The archive isn’t just a playground for those researching their family tree however. Victoria describes the York Archives as one of the most important collections of civic records outside of London, because it details such a major city’s role throughout British history.
‘I would say the key treasure of the archive are the records that have been produced by the council,’ says Victoria. ‘I know that sounds dull, but it’s not dull, because York’s council dates back to the 13th century. We have all kinds of information about how the city was governed, so minutes of meetings, decisions taken, letters written, to tell us how York was acting and behaving in some of the most fascinating events in our history.
‘So, for example, during the late 15th century the council was embroiled in the politics of the War of the Roses and there is an enormous amount of information about the way the people of York felt and acted, and a letter in the wake of the death of Richard III at the Battle of Bosworth talks about the grief of the city, the great heaviness of the city, at the death of a king they later call Blessed Prince.
‘I think those kinds of insights make the archive very powerful. There was also the Pilgrimage of Grace, a rising up of the northern nobles against Henry VIII, who subsequently visited York in 1541 to receive the apology of the aldermen and the council for having participated in this rebellion. There’s so much information about the preparation for the royal party and what happened when the royal party was here.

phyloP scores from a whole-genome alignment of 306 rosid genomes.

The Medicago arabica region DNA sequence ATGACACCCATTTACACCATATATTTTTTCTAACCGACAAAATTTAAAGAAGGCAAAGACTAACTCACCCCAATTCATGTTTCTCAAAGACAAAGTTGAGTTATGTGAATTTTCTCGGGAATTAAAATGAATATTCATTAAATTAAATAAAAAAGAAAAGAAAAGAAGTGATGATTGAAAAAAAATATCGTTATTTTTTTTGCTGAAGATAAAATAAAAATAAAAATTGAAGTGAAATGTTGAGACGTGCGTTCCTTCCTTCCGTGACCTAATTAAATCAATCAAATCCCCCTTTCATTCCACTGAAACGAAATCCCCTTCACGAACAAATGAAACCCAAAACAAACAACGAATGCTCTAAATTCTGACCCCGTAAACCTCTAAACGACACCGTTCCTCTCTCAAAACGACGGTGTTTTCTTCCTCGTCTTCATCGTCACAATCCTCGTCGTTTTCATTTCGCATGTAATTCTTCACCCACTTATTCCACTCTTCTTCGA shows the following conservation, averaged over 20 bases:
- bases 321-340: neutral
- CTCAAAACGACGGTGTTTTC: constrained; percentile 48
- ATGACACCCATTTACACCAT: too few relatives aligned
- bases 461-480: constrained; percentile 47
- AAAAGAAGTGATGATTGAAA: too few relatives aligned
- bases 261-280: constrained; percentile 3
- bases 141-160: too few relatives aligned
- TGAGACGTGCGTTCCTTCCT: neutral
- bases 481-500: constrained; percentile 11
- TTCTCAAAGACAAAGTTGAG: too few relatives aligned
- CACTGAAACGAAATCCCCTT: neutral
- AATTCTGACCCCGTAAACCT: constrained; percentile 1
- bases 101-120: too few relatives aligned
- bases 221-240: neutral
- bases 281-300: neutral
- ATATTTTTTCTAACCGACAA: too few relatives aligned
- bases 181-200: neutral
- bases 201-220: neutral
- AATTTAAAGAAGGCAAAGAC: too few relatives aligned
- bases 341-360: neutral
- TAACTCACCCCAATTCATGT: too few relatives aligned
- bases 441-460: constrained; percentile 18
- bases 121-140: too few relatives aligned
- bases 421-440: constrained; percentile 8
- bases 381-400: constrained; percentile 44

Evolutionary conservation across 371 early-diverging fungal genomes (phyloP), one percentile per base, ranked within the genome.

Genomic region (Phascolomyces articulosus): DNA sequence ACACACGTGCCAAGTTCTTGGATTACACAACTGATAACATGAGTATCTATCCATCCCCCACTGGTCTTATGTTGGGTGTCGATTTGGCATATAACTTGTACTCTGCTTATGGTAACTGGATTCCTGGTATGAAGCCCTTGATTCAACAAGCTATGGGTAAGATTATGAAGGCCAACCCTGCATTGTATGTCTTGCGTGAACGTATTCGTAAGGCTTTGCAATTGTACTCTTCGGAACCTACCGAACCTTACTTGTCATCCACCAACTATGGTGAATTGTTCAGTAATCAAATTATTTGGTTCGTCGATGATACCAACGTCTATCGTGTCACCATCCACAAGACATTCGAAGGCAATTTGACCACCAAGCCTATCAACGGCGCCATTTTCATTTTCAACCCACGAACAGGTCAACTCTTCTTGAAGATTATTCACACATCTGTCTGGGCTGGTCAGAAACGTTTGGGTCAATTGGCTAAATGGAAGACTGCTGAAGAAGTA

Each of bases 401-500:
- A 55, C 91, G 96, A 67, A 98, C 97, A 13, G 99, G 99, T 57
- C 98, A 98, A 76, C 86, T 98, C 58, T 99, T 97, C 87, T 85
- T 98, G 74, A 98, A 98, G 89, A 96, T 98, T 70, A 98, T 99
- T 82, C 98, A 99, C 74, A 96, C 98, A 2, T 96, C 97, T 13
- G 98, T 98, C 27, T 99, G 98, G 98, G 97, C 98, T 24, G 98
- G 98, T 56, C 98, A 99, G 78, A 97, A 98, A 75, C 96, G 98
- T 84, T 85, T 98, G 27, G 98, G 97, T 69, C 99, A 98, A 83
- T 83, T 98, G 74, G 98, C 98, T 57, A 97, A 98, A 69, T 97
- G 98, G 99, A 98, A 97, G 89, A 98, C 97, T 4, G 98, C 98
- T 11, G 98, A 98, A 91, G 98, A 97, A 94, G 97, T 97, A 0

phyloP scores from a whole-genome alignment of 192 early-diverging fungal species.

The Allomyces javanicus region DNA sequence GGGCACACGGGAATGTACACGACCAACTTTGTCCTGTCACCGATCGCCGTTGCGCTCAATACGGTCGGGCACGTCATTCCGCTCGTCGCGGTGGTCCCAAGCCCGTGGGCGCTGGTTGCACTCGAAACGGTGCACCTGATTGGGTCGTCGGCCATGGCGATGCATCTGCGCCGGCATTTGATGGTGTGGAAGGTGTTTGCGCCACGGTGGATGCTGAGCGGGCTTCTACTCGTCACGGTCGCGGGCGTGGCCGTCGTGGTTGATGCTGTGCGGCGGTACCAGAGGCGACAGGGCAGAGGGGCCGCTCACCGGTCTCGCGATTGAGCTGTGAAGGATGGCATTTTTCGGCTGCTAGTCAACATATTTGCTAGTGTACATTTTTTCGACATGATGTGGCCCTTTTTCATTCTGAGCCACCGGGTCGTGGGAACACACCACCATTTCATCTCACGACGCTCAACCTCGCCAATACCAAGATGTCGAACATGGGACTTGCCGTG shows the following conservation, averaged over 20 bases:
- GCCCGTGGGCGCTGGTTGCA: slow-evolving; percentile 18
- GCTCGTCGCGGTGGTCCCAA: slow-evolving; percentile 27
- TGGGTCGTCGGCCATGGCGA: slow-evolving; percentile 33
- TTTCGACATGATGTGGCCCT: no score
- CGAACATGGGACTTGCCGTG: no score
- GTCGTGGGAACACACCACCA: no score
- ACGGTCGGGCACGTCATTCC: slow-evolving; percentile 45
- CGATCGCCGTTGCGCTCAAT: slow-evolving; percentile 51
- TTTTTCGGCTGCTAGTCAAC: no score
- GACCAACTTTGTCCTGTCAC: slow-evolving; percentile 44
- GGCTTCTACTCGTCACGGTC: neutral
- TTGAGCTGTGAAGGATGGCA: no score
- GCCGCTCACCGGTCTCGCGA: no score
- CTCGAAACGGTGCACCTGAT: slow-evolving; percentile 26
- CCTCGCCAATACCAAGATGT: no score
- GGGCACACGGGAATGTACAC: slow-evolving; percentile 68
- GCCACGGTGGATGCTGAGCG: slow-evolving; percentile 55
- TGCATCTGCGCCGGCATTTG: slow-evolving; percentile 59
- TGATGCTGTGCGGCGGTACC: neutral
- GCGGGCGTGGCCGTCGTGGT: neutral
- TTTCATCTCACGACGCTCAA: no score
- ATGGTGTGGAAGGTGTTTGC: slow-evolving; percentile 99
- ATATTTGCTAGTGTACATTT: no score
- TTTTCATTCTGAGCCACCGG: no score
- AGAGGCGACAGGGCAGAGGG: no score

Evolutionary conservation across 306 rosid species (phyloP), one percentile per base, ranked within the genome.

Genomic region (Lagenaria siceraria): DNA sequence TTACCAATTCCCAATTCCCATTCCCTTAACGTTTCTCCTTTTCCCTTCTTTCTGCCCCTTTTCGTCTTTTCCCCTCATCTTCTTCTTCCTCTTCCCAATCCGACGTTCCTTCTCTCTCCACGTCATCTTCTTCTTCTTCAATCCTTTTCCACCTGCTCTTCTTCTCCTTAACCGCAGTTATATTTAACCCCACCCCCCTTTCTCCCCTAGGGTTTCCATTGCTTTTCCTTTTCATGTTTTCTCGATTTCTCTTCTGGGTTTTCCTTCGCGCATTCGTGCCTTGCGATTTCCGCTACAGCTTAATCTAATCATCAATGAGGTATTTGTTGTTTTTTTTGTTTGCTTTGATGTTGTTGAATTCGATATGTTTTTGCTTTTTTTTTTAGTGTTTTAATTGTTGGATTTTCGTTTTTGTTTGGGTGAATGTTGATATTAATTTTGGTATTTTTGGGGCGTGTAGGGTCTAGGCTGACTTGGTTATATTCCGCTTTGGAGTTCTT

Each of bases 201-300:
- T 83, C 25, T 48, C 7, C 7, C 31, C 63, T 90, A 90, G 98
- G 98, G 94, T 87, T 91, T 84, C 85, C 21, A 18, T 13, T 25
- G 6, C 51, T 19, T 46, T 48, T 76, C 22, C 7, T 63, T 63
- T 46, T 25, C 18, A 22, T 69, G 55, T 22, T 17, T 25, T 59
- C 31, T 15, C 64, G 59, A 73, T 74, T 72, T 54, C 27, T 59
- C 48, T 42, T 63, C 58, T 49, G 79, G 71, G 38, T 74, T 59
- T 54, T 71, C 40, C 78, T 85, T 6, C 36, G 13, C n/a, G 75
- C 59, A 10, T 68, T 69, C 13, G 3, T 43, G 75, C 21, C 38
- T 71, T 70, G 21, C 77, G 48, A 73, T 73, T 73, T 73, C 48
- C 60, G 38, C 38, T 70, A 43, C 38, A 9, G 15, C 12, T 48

‘So although records might sound dry, it’s not just about collecting bins. It’s about how York behaves in that national context. We’ve also got records which relate to crime and punishment in the city, so for example, in the same year that the council wrote the letter regarding Richard III, they also wrote in the council minutes about a prostitute in York called Cherry Lips, who they’re expelling outside the city walls. As well as being about kings, it’s also about normal people living their lives.’
Poor Cherry Lips. The oldest document in the collection is a charter for the city, which dates from about 1155 and grants trading rights to merchants in the city. Then, in later centuries, there are records regarding York races, minutes of the York Lambretta Club and the Campaign for Real Ale, and correspondence from people such as William Etty, a 19th century painter who dedicated his life to male nudes, which should make interesting reading.
The archive staff are putting a lot of effort into pushing material such as this out into the public sphere, rather than waiting for the public to find it for themselves, which means if you follow them on Twitter, or look at their Pinterest board, or read the entries on their blog, you’ll find out about some of the most interesting stories in the city’s past.
‘It’s an opportunity for us to explain to people what we’re doing,’ says Victoria. ‘So as well as talking about our collections and the kind of archives that we have, it’s also an insight into how we work with them, and what our philosophies and approaches are to doing that work.’
Construction is finished now, and the archive is open to the public on Mondays, Tuesdays, Wednesdays and Saturdays, while the local history library and family history room are open the same hours as the library itself (seven days a week). It’s worth a visit, and if you were among the 93 percent of people who didn’t know where the archives were, you do now. The good news is they’re no longer round by the bins.